# Showcase high and low values in Excel charts – Part 1

## Introduction

When charting large data sets, we sometimes may want to draw attention to the maximum or the minimum value of a dataset, or both.

Let us assume a data set like this in a sheet called “Base data”: For ease of use in follow-on formulae let’s create two range names, one for the labels and one for the values:

 Label =’Base data’!\$A\$2:\$A\$17 Value =’Base data’!\$B\$2:\$B\$17

A simple column chart created from that data set will look like this:

At a glance, it can be difficult to determine the minimum or maximum values in that chart. How can we make it easy for the reader to identify the minimum and/or maximum values? Grid lines spring to mind, but even with grid lines it may still be difficult.

In the following I’ll show a few different approaches.

## Ranking by data value

The most obvious way to showcase minimum and/or maximum values in a chart is to sort the data so that the chart displays the data in ascending or descending order, like in the two following charts:

To sort the data, we can use a helper column to determine the rank of each value and then use another helper column to order the values based on their rank. This sorted data will then be used as the chart source.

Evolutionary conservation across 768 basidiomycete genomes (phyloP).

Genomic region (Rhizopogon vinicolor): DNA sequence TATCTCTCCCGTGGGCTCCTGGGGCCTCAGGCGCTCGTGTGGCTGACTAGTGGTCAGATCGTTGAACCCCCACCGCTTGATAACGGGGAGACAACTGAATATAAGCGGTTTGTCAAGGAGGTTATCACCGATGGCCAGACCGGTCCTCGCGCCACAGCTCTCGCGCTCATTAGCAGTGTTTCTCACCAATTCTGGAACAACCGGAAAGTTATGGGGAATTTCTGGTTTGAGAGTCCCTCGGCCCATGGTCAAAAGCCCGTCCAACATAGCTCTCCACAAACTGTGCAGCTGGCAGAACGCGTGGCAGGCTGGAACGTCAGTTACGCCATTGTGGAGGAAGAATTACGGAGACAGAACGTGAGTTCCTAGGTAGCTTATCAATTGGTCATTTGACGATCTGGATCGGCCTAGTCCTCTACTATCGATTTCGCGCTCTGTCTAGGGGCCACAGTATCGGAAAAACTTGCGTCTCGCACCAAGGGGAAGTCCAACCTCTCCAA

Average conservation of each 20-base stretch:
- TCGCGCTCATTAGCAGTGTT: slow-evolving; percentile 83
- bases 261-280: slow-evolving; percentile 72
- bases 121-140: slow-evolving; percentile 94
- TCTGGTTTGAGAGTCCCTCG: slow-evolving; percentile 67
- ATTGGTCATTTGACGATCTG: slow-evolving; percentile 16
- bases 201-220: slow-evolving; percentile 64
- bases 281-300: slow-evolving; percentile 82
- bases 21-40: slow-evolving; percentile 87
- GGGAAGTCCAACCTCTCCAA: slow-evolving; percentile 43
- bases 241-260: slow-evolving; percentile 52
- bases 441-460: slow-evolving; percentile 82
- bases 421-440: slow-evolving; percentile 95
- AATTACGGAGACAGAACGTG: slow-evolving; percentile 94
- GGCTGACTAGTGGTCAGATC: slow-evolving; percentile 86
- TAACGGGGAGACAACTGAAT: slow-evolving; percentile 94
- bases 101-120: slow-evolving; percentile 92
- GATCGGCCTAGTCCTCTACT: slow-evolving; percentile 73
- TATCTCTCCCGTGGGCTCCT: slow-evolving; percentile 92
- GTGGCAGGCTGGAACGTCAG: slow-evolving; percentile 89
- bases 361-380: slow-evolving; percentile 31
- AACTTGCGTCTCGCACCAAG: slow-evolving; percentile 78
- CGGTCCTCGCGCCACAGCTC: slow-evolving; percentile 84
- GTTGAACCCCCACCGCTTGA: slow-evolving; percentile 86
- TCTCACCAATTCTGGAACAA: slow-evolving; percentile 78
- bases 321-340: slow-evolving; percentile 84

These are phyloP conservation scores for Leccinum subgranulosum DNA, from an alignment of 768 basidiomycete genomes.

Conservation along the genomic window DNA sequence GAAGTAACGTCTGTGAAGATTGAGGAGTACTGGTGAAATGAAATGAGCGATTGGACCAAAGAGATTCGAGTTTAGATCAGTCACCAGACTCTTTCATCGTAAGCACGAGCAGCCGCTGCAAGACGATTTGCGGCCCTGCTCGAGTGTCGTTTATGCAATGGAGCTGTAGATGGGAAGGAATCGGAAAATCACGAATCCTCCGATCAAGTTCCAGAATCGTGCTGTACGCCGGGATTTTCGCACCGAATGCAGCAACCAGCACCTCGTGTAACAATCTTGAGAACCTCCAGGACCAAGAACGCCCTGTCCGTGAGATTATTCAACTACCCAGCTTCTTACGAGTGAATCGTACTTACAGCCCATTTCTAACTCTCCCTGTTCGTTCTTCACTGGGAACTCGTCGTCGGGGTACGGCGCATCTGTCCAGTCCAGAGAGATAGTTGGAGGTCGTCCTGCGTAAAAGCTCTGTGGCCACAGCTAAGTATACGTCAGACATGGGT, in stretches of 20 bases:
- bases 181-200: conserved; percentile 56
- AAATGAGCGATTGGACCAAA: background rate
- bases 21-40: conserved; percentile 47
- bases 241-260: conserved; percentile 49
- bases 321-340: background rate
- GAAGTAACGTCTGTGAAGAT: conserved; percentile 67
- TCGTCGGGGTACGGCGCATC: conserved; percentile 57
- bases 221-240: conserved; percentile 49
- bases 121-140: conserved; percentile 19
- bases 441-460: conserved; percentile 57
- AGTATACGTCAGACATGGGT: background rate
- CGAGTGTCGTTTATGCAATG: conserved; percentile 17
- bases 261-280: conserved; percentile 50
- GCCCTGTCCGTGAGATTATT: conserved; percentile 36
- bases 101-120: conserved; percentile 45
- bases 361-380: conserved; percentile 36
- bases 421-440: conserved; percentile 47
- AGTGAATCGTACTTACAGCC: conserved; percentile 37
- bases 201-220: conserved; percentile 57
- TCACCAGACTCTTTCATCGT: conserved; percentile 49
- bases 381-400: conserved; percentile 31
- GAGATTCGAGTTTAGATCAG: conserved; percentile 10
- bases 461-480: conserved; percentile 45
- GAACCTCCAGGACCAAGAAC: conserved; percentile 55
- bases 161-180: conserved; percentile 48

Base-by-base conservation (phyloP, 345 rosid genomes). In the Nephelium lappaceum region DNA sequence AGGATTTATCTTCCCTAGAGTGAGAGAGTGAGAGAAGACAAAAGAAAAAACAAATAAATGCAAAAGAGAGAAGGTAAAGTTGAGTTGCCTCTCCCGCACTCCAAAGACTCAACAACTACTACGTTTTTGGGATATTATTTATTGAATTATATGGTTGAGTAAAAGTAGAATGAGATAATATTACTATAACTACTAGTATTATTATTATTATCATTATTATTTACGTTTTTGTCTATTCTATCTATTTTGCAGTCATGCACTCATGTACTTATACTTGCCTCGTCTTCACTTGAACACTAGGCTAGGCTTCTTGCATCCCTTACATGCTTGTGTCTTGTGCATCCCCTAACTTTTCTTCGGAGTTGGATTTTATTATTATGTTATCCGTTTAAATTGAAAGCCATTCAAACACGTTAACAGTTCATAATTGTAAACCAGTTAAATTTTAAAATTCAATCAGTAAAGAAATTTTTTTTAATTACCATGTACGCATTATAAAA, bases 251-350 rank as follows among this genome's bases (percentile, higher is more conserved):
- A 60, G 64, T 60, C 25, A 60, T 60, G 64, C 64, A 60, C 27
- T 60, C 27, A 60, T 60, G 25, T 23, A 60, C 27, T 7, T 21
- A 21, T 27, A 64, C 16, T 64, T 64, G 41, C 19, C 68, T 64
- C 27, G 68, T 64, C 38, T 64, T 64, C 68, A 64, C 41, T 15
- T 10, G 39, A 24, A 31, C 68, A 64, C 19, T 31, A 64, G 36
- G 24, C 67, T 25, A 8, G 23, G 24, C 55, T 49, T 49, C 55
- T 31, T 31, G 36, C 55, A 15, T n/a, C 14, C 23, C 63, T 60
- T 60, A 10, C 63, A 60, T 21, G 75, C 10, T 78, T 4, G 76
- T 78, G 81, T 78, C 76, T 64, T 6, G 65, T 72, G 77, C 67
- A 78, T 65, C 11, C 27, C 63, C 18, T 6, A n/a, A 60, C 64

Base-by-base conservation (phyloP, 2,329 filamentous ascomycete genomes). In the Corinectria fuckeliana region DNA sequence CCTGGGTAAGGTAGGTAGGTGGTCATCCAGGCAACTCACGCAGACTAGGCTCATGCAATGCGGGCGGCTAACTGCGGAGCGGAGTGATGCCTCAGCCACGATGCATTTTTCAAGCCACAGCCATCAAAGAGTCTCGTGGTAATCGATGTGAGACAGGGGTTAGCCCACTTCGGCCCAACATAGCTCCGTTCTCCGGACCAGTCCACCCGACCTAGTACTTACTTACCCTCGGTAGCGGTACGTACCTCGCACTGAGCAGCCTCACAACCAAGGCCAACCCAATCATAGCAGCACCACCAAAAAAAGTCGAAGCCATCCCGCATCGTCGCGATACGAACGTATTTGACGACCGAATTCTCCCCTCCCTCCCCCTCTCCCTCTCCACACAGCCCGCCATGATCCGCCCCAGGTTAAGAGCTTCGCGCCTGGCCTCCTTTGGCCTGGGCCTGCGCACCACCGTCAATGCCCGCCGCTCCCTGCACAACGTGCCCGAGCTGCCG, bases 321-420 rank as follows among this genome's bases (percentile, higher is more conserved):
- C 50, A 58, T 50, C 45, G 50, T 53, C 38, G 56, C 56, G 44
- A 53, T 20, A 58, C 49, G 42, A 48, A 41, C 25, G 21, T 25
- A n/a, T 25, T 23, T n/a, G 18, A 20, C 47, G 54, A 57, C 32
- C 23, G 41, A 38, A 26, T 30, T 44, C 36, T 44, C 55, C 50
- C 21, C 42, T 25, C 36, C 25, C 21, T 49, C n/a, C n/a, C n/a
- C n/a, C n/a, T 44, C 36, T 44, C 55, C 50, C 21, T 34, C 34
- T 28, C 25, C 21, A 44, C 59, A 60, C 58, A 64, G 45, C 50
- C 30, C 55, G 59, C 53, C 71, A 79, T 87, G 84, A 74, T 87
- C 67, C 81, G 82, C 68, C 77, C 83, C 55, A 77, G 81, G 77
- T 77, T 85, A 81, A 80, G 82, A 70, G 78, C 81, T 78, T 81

Ranking the values can be achieved with the following formula, which includes a tie breaker to assign individual ranks to cells with exactly the same value:

`=RANK(B2,Value)+COUNTIF(B\$2:B2,B2)-1`

Applied to the sample data, we can see the following ranking (I’ve used conditional formatting to highlight the lowest values in red and the highest values in green: In the attached example file, you will find a sheet called “Ranked descending” with this formula in place. For use in follow-on formulas, I’ve created a named range for the ranking results, called Rank, which refers to

`='Ranked descending'!\$C\$2:\$C\$17`

To sort the labels and the data in ascending order (small to large) we can use these two formulae in helper columns:

```Label =INDEX(Label,MATCH(LARGE(Rank,ROW(A1)),Rank,0))
Value =INDEX(Value,MATCH(LARGE(Rank,ROW(A1)),Rank,0))```

For descending order (large to small), the formulae for label and value are

```Label =INDEX(Label,MATCH(SMALL(Rank,ROW(A1)),Rank,0))
Value =INDEX(Value,MATCH(SMALL(Rank,ROW(A1)),Rank,0))```

In a single data table, the results will look like this: Now it’s very easy to plot a simple column chart based on the data sorted ascending or descending. Note that the solution is dynamic, i.e. when the original data value changes, the sort order will adjust automatically, as will the chart.

## But…

There may be situations, though, where the order of the data points may not be changed, for example because they are in a chronological order, or because the data points are sorted alphabetically, so they can be seen in relation to other charts with the same alphabetical order.

With the data values in alphabetical or chronological order, it can be hard to identify the highest and/or lowest data point, so a few visual pointers may be called for.

Some alternative charting ideas will be discussed in the following parts.